Q: What is the most rewarding part of this experience?
Brian – Eating! I love to explore the local foods of each region and even city. Tonight, I had a local delicacy for dinner: frogs. The pizza, pasta, risotto, polenta, the list goes on and on. I also love exploring local culture and history. Seeing these amazing churches and artwork is incredible.
Michelle – Besides getting in a great workout every day? Immersing ourselves in Italian culture. We are not just tourists; we are meandering through small villages that most tourists would overlook. We are eating in restaurants and sleeping in accommodations that have been in the same family for four or more generations. We’re engaging and interacting with locals in a unique way that normal tourists never experience.
Q: What is the most challenging aspect?
Michelle – It is more than just a long walk. We’re carrying everything we need for 10 weeks on our back, minus the tent and cooking equipment. This means I have two outfits to wear for the entire summer. Our daily routine is walk, eat, walk, hand wash our clothes – often in a tiny sink – eat, sleep, repeat. It can get monotonous, but the views make up for it. My backpack weighs about 18 pounds and Brian’s is about 20, without water. This is another appealing part of pilgrimages in Europe – every night we have a shower, homemade local food, and a bed to sleep in. Our gear weighs a lot less than a typical backpacker and we appreciate that luxury.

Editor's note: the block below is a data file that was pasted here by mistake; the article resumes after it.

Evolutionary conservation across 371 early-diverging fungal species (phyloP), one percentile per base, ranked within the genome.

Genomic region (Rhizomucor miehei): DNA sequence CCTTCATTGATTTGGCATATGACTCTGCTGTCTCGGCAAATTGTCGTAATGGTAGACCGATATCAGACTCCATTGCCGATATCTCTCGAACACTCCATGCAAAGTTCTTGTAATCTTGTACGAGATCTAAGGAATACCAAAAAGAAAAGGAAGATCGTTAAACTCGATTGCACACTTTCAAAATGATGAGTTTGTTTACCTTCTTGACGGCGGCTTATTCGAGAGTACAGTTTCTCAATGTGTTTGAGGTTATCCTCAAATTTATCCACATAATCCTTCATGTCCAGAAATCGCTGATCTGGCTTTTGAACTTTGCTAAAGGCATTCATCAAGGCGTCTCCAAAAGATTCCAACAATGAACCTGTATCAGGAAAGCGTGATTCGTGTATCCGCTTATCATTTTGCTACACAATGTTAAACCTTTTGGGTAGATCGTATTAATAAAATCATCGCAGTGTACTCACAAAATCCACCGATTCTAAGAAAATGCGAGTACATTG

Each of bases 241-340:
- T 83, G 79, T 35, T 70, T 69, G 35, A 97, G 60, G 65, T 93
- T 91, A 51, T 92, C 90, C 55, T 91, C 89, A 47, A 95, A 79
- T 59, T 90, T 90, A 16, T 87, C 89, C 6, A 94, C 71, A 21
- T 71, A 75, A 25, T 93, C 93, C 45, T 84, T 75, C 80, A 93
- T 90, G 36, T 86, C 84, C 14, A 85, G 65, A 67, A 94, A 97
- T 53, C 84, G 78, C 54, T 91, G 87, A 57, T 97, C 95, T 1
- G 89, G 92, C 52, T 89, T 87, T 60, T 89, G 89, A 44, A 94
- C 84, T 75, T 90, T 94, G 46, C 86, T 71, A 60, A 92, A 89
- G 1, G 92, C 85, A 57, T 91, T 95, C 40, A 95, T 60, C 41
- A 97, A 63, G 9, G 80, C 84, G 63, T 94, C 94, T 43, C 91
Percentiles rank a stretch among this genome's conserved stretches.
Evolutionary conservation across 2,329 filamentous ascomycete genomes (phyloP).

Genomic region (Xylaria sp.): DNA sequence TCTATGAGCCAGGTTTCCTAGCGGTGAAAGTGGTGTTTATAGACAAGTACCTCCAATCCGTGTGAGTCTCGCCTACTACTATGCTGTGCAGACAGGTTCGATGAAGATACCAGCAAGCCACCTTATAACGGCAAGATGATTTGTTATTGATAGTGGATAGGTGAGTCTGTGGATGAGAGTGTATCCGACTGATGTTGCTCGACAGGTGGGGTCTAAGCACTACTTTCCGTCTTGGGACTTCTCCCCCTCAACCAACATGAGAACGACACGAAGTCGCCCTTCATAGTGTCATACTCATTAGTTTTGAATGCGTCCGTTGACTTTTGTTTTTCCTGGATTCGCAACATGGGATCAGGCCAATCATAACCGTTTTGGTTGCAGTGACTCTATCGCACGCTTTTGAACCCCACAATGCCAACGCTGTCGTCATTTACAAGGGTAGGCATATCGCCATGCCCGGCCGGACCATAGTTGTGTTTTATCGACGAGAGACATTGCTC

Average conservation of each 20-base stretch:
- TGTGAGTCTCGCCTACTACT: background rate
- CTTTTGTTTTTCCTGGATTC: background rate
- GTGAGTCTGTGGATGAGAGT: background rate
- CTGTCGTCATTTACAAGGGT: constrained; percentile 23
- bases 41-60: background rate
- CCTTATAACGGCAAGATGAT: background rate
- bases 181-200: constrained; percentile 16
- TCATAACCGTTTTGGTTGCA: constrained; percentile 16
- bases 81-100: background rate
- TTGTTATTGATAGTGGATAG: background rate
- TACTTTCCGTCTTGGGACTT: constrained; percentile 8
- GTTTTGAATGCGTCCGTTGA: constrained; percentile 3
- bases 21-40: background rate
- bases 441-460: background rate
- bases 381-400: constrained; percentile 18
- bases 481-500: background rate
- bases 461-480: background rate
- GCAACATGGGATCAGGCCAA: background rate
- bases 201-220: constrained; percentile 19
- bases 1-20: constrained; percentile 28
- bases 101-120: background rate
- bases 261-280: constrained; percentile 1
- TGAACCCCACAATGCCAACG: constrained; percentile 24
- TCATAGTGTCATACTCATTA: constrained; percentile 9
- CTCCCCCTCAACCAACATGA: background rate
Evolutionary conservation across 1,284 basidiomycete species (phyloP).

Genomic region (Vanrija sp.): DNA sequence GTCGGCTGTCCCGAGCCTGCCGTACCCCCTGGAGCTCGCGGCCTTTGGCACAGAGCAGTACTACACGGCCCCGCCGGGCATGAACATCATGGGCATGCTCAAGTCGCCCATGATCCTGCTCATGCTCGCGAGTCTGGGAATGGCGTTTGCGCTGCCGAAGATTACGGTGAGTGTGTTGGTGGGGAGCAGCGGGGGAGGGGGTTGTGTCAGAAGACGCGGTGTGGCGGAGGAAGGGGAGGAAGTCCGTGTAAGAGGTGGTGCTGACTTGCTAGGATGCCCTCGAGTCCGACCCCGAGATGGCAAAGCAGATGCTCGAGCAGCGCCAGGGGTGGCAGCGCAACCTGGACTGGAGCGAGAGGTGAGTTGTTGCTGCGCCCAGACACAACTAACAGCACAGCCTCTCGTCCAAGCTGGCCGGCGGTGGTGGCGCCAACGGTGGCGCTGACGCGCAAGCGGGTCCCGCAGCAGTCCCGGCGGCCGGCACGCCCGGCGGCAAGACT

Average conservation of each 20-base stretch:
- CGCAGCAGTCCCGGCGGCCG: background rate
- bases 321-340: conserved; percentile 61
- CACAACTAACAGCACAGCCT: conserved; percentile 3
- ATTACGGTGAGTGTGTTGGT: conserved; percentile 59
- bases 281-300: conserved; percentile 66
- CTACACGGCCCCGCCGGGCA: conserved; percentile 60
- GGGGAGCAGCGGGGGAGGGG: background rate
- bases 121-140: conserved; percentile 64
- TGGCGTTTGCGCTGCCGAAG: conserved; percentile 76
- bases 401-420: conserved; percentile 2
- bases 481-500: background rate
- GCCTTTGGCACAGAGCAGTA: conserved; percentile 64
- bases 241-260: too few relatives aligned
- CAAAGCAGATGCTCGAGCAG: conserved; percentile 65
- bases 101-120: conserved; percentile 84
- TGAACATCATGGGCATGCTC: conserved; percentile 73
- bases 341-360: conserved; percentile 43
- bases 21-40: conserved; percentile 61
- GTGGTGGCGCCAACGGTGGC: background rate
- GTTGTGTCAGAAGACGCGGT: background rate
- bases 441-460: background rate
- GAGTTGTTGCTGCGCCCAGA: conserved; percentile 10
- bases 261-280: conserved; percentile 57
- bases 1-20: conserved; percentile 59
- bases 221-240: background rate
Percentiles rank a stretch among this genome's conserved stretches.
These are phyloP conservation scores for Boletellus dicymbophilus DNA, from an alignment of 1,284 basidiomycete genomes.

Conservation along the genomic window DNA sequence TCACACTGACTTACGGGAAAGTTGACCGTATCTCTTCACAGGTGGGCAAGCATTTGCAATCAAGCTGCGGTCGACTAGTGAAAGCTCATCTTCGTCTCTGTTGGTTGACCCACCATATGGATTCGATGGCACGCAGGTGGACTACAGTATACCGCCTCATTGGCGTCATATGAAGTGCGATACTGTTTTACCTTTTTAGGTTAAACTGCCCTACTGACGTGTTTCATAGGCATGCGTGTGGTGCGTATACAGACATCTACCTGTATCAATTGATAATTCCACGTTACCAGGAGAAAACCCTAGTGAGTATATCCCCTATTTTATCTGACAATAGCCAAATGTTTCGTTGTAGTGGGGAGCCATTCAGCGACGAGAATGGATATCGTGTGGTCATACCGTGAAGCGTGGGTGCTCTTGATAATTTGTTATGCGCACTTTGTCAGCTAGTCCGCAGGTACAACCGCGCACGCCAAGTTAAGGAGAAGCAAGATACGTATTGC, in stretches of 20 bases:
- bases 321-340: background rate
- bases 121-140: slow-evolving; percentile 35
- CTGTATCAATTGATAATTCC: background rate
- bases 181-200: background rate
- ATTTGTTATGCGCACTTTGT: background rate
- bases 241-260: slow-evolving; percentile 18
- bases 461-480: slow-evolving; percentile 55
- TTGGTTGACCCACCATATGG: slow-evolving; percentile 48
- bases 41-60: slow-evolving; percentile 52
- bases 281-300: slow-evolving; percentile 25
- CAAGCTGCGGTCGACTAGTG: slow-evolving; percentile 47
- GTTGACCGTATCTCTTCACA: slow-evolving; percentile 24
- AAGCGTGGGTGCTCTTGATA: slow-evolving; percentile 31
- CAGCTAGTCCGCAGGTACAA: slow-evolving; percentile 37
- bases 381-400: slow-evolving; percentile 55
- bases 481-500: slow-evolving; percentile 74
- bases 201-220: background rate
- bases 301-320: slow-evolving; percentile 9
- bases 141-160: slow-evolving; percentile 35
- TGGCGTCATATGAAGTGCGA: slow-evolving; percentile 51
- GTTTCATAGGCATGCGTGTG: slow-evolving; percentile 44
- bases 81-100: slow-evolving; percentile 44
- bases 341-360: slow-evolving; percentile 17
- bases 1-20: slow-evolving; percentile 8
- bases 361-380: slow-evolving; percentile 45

Brian – The language can be a real barrier. We started in Switzerland where people mostly spoke French and, after a week, we were in Italy trying to use Italian. I pick up language pretty quickly, but it can still be difficult. Showing the locals you are trying goes a long way and they usually help or even gently correct our mispronunciation. Charades can also be helpful. It’s humbling that most people in Europe speak two or three languages while some days, I struggle with one.
Q: How important is it to you to keep people up-to-date on your experience through social media platforms?
brian- We started our YouTube channel so that our friends and family can keep up with our travels and follow along, but it has become a bigger network of even more friends who want to “take an adventure” with us. We are honored anyone would even care about the crazy things we do, let alone take time to watch and read about our experiences.
Michelle – As educators, we know many of our students are watching our travels and we are challenged to inspire them to travel the world. We want travel to be accessible to anyone. We hope after watching our YouTube videos our granddaughter, and anyone else who watches, will say, “I want to do that too!”
Visit www.cruisinwiththecolemans.com to follow the adventure.